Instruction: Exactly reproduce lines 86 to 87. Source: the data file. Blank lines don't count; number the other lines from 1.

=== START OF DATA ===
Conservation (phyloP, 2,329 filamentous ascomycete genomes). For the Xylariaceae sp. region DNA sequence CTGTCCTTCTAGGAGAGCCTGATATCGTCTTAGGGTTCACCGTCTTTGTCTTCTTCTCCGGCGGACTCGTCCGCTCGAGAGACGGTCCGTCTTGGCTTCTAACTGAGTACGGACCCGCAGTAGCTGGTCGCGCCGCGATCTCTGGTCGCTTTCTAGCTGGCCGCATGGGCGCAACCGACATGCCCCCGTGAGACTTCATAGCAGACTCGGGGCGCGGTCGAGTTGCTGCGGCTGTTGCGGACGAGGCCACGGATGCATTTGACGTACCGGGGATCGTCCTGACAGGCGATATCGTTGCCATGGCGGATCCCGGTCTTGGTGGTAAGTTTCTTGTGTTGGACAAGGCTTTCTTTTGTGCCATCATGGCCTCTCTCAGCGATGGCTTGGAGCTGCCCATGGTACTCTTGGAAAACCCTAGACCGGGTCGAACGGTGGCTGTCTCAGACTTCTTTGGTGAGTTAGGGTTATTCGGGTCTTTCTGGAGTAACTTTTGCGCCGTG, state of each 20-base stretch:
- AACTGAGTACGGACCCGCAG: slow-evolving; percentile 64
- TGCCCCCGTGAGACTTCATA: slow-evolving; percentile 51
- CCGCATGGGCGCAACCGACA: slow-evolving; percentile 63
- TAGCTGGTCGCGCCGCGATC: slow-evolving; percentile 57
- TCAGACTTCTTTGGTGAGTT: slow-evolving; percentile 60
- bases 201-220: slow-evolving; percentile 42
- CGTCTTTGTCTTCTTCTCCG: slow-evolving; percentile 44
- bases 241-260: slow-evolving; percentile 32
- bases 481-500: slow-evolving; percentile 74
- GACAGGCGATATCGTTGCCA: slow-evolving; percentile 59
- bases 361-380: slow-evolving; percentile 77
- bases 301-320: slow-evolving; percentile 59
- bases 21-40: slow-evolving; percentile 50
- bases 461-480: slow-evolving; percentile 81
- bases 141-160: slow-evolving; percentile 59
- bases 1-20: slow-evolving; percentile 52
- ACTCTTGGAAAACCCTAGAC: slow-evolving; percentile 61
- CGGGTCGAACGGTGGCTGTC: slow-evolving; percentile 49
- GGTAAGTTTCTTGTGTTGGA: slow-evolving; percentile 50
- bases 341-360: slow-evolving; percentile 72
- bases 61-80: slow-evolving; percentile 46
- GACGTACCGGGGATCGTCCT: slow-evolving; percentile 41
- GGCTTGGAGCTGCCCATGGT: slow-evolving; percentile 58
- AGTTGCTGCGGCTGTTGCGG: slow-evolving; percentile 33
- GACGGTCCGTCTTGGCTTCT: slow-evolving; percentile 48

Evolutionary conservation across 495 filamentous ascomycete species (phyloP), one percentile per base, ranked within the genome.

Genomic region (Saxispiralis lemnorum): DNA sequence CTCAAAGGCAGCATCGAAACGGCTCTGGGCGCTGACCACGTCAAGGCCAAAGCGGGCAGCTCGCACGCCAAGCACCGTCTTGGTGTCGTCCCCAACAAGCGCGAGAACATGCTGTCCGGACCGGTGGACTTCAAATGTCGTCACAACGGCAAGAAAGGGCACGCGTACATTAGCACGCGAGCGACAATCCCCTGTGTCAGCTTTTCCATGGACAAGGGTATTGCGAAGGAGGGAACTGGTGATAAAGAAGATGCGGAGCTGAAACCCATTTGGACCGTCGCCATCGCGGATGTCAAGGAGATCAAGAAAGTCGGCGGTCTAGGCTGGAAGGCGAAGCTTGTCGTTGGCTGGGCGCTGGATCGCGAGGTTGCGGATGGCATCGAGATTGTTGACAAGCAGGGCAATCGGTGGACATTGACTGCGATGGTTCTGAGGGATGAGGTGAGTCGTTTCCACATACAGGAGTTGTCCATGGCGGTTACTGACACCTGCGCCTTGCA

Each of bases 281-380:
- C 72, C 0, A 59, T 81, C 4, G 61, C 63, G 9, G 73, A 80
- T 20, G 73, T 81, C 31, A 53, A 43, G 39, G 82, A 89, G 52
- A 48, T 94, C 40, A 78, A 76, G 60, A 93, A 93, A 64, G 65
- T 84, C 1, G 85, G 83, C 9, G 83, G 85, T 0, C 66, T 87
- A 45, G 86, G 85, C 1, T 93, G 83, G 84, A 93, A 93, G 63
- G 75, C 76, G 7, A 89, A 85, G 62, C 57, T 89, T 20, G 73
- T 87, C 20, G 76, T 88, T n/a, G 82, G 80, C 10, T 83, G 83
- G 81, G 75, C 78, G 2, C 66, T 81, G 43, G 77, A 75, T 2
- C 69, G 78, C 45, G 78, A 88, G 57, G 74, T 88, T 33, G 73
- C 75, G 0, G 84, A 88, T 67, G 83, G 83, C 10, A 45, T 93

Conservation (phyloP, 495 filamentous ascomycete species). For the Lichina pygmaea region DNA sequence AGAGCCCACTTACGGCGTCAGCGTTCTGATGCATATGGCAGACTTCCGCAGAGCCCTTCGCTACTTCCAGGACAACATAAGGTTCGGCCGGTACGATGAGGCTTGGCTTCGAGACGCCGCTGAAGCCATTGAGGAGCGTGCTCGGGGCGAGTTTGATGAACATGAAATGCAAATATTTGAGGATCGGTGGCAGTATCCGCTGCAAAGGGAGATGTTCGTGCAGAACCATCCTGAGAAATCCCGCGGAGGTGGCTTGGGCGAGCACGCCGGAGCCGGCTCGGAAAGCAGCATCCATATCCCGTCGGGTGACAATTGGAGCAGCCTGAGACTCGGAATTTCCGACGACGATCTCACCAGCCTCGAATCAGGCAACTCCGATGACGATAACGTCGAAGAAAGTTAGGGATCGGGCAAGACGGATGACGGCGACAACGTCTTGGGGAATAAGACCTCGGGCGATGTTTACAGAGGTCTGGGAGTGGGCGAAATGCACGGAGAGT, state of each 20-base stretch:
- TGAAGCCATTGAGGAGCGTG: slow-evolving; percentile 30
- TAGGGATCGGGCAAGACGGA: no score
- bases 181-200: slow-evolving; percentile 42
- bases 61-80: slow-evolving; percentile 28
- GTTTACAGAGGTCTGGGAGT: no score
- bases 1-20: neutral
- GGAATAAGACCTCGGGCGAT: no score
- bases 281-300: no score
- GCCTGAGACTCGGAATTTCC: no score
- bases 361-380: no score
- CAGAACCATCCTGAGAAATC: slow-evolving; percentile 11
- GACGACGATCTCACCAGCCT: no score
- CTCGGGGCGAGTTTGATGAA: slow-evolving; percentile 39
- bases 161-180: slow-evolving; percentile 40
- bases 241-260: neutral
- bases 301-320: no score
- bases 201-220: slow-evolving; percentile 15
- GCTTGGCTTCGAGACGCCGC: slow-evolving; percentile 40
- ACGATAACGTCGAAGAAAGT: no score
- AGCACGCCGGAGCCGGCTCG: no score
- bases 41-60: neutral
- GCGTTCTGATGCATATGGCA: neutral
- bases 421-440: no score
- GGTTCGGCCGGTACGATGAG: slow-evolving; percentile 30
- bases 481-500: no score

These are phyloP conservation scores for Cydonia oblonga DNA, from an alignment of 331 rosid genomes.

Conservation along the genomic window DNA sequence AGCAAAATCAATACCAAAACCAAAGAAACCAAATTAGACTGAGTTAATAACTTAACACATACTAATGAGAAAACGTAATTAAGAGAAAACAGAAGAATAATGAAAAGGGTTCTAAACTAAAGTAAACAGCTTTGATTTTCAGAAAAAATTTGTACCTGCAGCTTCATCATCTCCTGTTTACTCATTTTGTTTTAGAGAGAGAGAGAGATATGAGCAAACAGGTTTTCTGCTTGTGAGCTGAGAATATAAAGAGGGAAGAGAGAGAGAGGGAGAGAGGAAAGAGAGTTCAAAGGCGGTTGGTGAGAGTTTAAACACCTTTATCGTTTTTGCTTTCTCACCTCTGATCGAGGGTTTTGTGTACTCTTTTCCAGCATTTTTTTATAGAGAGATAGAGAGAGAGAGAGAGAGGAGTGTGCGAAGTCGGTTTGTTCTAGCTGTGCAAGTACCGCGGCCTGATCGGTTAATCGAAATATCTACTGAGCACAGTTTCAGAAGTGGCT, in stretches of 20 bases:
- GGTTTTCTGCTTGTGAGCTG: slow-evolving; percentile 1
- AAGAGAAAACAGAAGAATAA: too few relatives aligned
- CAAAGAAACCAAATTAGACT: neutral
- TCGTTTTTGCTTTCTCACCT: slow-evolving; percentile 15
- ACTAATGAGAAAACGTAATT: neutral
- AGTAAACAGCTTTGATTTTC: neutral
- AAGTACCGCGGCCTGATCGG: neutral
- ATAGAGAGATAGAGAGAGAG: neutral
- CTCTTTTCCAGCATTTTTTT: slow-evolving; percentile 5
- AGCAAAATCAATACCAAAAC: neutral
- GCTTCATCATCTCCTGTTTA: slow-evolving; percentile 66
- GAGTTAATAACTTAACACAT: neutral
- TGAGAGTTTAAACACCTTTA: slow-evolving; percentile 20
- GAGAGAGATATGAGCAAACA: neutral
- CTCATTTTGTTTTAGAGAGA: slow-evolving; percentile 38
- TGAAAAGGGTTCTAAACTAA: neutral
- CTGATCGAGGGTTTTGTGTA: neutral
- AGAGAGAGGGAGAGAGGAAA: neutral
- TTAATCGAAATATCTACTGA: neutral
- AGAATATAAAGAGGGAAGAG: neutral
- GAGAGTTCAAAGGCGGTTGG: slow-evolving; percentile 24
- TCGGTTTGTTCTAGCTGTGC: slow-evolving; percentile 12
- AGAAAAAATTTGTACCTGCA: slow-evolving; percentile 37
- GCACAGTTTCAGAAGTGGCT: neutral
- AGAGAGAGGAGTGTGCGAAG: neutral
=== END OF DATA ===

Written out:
- TTAATCGAAATATCTACTGA: neutral
- AGAATATAAAGAGGGAAGAG: neutral